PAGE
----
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Q. You’re already shooting for another Onir directorial. Is it safe to say you make an actor-director pair like Sanjay Leela Bhansali-Ranveer Singh or Anurag Basu-Ranbir Kapoor? How has your experience been working with Onir as his actor?

Ashish Bisht: I am a free actor. I will work with any director who offers me a role first. I’m fortunate that I’m going to shoot for another film of Onir’s in March. There is definitely an understanding that we have developed. I can scan what he requires of me and I deliver accordingly. When you’re new to the director and set, it does take time for understandings to match but as you work you know your director desires to shoot a particular scene in a manner and you can sense that. I’ve shot for another film ‘Veda’ with Onir of which we’ve only shot half in UK which couldn’t be completed. When he used to explain me the scene, I used to give him exactly what he required. One day, we were shooting for an unrehearsed scene, I had suggested him a way to approach it and he was convinced of my idea in a moment. It is obviously more comfortable shooting with someone who gets you. There’s an assurity whatever happens will turn out good.

Q. You’ve so openly talked about casting couch. What do you feel casting directors and actors can change within themselves to stop this culture?

Ashish Bisht: There is lot of competition in every field. There a people who do hardwork to move forward and then there are some who may not be as talented. Sometimes they tend to take a shortcut and may offer to get more comfortable with the casting person in more than an appropriate way. Similarly, I recall an incident where two friends approaching the same music video director for featuring in a music video went to meet him. The music director tried flirting with one of them which the girl didn’t react to whereas the other found this as an opportunity and got featured in the song. The problem is on both ends. I also don’t understand the idea of some actors getting really raunchy photoshoots done by flaunting their bodies and spicing things up, where is your acting coming through in your pictures? You’re just trying to portray yourself as ‘dishy’. There are also some wealthy people who pose as producers and these actors don’t do a background check, and tend to compromise to only realize how foolish they have been. There are shocking statements that you hear from aspiring actors who even go to the extend of saying if the director is big, we don’t mind sleeping with them. You have to be patient and hard working, some people tend to give up without cracking anything and choose to take this path, which is not right.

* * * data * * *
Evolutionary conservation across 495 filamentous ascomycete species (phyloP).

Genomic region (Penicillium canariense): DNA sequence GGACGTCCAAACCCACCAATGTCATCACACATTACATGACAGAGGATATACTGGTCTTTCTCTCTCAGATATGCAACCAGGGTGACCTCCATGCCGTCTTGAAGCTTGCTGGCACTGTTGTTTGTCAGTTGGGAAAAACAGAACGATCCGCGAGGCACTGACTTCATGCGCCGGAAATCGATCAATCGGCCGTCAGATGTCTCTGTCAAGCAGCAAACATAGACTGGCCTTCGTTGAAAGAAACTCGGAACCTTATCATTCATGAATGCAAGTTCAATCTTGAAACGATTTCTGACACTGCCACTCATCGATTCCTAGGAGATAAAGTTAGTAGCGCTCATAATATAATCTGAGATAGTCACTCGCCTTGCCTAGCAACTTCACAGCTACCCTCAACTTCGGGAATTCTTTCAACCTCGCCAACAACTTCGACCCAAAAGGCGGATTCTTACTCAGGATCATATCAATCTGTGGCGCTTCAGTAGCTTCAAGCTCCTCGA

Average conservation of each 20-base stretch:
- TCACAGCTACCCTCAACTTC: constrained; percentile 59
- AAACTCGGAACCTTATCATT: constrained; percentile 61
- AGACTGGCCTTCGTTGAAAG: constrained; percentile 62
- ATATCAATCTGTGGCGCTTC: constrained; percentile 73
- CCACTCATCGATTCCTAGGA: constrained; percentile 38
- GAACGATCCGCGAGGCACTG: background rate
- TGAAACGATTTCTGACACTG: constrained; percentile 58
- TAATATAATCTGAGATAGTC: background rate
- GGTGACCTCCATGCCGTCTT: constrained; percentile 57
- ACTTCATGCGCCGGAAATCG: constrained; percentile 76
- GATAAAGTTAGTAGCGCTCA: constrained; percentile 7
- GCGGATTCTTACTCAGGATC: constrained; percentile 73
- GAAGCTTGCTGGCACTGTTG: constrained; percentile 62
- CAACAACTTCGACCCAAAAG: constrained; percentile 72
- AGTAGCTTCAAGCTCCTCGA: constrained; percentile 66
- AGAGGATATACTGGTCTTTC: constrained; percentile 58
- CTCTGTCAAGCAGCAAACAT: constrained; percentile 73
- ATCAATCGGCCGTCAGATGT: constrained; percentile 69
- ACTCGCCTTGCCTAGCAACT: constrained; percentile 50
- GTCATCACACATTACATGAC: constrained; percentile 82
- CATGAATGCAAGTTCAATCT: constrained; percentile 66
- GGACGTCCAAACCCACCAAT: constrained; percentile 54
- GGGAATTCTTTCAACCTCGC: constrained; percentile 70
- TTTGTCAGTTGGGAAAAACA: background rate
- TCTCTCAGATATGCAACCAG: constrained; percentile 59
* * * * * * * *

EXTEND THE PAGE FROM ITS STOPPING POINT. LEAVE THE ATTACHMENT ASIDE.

Q. How was it sharing screen space with an actress like Raveena Tandon? Were you intimidated?

Ashish Bisht: I met her for the first time on the set. Onir is very smart. He just pitted me with her for a scene where I was as nervous on screen as I was off screen and he wanted to capture exactly that emotion for the screenplay. I had pre-conceived notions that being a big star Raveena Tandon would be egoistic but turned out she was extremely chilled out and friendly. She gave me a lot of tips on acting. She makes you feel comfortable.

I’ve done an ad film with a superstar actress before who had a lot of attitude and was consumed within herself. She didn’t even respond properly to a ‘Hi’ where as a fresher I was just trying to get comfortable with her as my co-actor. I had become nervous and couldn’t give my best. But Raveena Ma’am is so opposite of this, that I was able to act with no inhibitions. I think big actors should feel responsible to make new actors feel comfortable around them because they come on set with a lot of pressure.

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Q. Any recent film that you saw and wished you were a part of it? Or any character?

Ashish Bisht: I was inspired by watching Ranbir Kapoor in ‘Barfi’. I also admire Guru Dutt and fell in love with ‘Pyaasa’. I also watched Onir’s ‘Kuch Bheege Alfaaz’ and wished to be a part of it, it’s a beautiful film.

Q. Is there a dream role that you’d like to do?

Ashish Bisht: I want to do an out an out rom-com to reach a wider audience. Issue oriented films, sadly, do not pull in a lot of people. I would want to do a role in an Anurag Kashyap film or do a film like ‘Rockstar’. Onir’s films bring a collaboration of experienced actors and actors who are more raw, I like doing his films too. There’s emotion, drama and a message towards the end.

Q. Give us a list of filmmakers and actors you would like to work with.

Ashish Bisht: Imtiaz Ali, Rajat Kapoor and Aanand L. Rai.

– Yaser Khan